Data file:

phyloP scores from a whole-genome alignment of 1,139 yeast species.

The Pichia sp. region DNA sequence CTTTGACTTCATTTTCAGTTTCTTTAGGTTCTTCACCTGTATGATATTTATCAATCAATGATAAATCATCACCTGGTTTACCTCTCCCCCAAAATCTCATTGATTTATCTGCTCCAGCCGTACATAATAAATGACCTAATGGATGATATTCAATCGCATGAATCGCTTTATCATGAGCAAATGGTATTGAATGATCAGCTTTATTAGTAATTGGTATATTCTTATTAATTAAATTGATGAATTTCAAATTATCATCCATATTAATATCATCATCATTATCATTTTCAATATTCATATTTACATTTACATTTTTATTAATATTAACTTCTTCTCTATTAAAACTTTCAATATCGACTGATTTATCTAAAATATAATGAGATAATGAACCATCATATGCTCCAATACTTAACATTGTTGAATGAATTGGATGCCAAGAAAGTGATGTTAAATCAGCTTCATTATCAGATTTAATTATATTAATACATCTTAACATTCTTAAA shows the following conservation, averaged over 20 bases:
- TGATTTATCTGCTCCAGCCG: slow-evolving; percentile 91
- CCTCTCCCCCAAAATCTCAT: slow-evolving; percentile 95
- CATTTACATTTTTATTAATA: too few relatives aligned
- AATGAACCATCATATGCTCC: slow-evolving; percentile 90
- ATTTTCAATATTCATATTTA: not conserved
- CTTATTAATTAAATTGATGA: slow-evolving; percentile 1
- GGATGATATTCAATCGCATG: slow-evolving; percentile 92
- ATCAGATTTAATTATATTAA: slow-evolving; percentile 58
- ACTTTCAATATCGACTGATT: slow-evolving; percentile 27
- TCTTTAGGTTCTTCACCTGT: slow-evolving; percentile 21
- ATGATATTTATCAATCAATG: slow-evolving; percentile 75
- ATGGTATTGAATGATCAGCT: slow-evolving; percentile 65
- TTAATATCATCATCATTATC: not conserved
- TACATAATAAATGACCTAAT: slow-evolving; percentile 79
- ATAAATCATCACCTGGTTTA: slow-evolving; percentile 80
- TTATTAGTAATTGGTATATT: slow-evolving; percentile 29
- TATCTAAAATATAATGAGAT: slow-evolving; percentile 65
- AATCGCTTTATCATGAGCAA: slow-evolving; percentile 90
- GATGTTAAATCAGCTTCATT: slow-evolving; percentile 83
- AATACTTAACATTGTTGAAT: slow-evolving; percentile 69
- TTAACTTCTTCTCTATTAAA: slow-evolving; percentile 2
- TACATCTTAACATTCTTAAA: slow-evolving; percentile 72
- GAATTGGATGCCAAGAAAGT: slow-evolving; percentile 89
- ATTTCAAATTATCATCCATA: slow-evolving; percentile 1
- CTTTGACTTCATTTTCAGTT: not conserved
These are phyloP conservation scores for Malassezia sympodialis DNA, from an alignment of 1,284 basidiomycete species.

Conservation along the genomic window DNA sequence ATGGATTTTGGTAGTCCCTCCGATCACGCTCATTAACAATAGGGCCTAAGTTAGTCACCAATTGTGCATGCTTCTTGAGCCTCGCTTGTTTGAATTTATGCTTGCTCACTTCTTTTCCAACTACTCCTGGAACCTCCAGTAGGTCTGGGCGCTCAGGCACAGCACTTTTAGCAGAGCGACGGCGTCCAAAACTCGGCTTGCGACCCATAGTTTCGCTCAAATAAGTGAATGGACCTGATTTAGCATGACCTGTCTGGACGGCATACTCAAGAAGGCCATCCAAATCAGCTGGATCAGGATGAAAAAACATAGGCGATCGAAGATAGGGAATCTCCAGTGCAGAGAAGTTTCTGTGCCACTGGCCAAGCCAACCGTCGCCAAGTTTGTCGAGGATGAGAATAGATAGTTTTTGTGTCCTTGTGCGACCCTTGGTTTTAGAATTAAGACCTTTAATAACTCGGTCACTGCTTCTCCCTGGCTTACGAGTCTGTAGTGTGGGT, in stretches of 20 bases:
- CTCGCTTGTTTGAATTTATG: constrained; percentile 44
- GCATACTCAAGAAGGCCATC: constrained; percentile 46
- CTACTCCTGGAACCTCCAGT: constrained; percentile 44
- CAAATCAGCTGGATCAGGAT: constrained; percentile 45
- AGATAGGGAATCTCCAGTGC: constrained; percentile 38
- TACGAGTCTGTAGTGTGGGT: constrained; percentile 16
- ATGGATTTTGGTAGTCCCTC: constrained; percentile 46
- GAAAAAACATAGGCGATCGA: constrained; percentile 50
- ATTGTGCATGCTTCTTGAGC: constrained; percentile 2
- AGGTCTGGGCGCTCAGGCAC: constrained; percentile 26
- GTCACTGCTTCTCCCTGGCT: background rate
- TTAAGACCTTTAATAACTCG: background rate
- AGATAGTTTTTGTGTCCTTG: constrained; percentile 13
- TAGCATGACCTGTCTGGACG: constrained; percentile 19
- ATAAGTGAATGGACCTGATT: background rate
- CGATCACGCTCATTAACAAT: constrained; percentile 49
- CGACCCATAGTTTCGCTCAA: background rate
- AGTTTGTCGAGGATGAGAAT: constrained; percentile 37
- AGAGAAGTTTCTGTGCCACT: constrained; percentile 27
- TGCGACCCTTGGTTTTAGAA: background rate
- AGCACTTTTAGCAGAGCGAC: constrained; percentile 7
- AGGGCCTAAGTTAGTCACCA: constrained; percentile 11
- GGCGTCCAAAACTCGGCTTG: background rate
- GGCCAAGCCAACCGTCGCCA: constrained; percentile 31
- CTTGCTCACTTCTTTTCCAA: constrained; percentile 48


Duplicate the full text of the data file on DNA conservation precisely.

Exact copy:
phyloP scores from a whole-genome alignment of 1,139 yeast species.

The Pichia sp. region DNA sequence CTTTGACTTCATTTTCAGTTTCTTTAGGTTCTTCACCTGTATGATATTTATCAATCAATGATAAATCATCACCTGGTTTACCTCTCCCCCAAAATCTCATTGATTTATCTGCTCCAGCCGTACATAATAAATGACCTAATGGATGATATTCAATCGCATGAATCGCTTTATCATGAGCAAATGGTATTGAATGATCAGCTTTATTAGTAATTGGTATATTCTTATTAATTAAATTGATGAATTTCAAATTATCATCCATATTAATATCATCATCATTATCATTTTCAATATTCATATTTACATTTACATTTTTATTAATATTAACTTCTTCTCTATTAAAACTTTCAATATCGACTGATTTATCTAAAATATAATGAGATAATGAACCATCATATGCTCCAATACTTAACATTGTTGAATGAATTGGATGCCAAGAAAGTGATGTTAAATCAGCTTCATTATCAGATTTAATTATATTAATACATCTTAACATTCTTAAA shows the following conservation, averaged over 20 bases:
- TGATTTATCTGCTCCAGCCG: slow-evolving; percentile 91
- CCTCTCCCCCAAAATCTCAT: slow-evolving; percentile 95
- CATTTACATTTTTATTAATA: too few relatives aligned
- AATGAACCATCATATGCTCC: slow-evolving; percentile 90
- ATTTTCAATATTCATATTTA: not conserved
- CTTATTAATTAAATTGATGA: slow-evolving; percentile 1
- GGATGATATTCAATCGCATG: slow-evolving; percentile 92
- ATCAGATTTAATTATATTAA: slow-evolving; percentile 58
- ACTTTCAATATCGACTGATT: slow-evolving; percentile 27
- TCTTTAGGTTCTTCACCTGT: slow-evolving; percentile 21
- ATGATATTTATCAATCAATG: slow-evolving; percentile 75
- ATGGTATTGAATGATCAGCT: slow-evolving; percentile 65
- TTAATATCATCATCATTATC: not conserved
- TACATAATAAATGACCTAAT: slow-evolving; percentile 79
- ATAAATCATCACCTGGTTTA: slow-evolving; percentile 80
- TTATTAGTAATTGGTATATT: slow-evolving; percentile 29
- TATCTAAAATATAATGAGAT: slow-evolving; percentile 65
- AATCGCTTTATCATGAGCAA: slow-evolving; percentile 90
- GATGTTAAATCAGCTTCATT: slow-evolving; percentile 83
- AATACTTAACATTGTTGAAT: slow-evolving; percentile 69
- TTAACTTCTTCTCTATTAAA: slow-evolving; percentile 2
- TACATCTTAACATTCTTAAA: slow-evolving; percentile 72
- GAATTGGATGCCAAGAAAGT: slow-evolving; percentile 89
- ATTTCAAATTATCATCCATA: slow-evolving; percentile 1
- CTTTGACTTCATTTTCAGTT: not conserved
These are phyloP conservation scores for Malassezia sympodialis DNA, from an alignment of 1,284 basidiomycete species.

Conservation along the genomic window DNA sequence ATGGATTTTGGTAGTCCCTCCGATCACGCTCATTAACAATAGGGCCTAAGTTAGTCACCAATTGTGCATGCTTCTTGAGCCTCGCTTGTTTGAATTTATGCTTGCTCACTTCTTTTCCAACTACTCCTGGAACCTCCAGTAGGTCTGGGCGCTCAGGCACAGCACTTTTAGCAGAGCGACGGCGTCCAAAACTCGGCTTGCGACCCATAGTTTCGCTCAAATAAGTGAATGGACCTGATTTAGCATGACCTGTCTGGACGGCATACTCAAGAAGGCCATCCAAATCAGCTGGATCAGGATGAAAAAACATAGGCGATCGAAGATAGGGAATCTCCAGTGCAGAGAAGTTTCTGTGCCACTGGCCAAGCCAACCGTCGCCAAGTTTGTCGAGGATGAGAATAGATAGTTTTTGTGTCCTTGTGCGACCCTTGGTTTTAGAATTAAGACCTTTAATAACTCGGTCACTGCTTCTCCCTGGCTTACGAGTCTGTAGTGTGGGT, in stretches of 20 bases:
- CTCGCTTGTTTGAATTTATG: constrained; percentile 44
- GCATACTCAAGAAGGCCATC: constrained; percentile 46
- CTACTCCTGGAACCTCCAGT: constrained; percentile 44
- CAAATCAGCTGGATCAGGAT: constrained; percentile 45
- AGATAGGGAATCTCCAGTGC: constrained; percentile 38
- TACGAGTCTGTAGTGTGGGT: constrained; percentile 16
- ATGGATTTTGGTAGTCCCTC: constrained; percentile 46
- GAAAAAACATAGGCGATCGA: constrained; percentile 50
- ATTGTGCATGCTTCTTGAGC: constrained; percentile 2
- AGGTCTGGGCGCTCAGGCAC: constrained; percentile 26
- GTCACTGCTTCTCCCTGGCT: background rate
- TTAAGACCTTTAATAACTCG: background rate
- AGATAGTTTTTGTGTCCTTG: constrained; percentile 13
- TAGCATGACCTGTCTGGACG: constrained; percentile 19
- ATAAGTGAATGGACCTGATT: background rate
- CGATCACGCTCATTAACAAT: constrained; percentile 49
- CGACCCATAGTTTCGCTCAA: background rate
- AGTTTGTCGAGGATGAGAAT: constrained; percentile 37
- AGAGAAGTTTCTGTGCCACT: constrained; percentile 27
- TGCGACCCTTGGTTTTAGAA: background rate
- AGCACTTTTAGCAGAGCGAC: constrained; percentile 7
- AGGGCCTAAGTTAGTCACCA: constrained; percentile 11
- GGCGTCCAAAACTCGGCTTG: background rate
- GGCCAAGCCAACCGTCGCCA: constrained; percentile 31
- CTTGCTCACTTCTTTTCCAA: constrained; percentile 48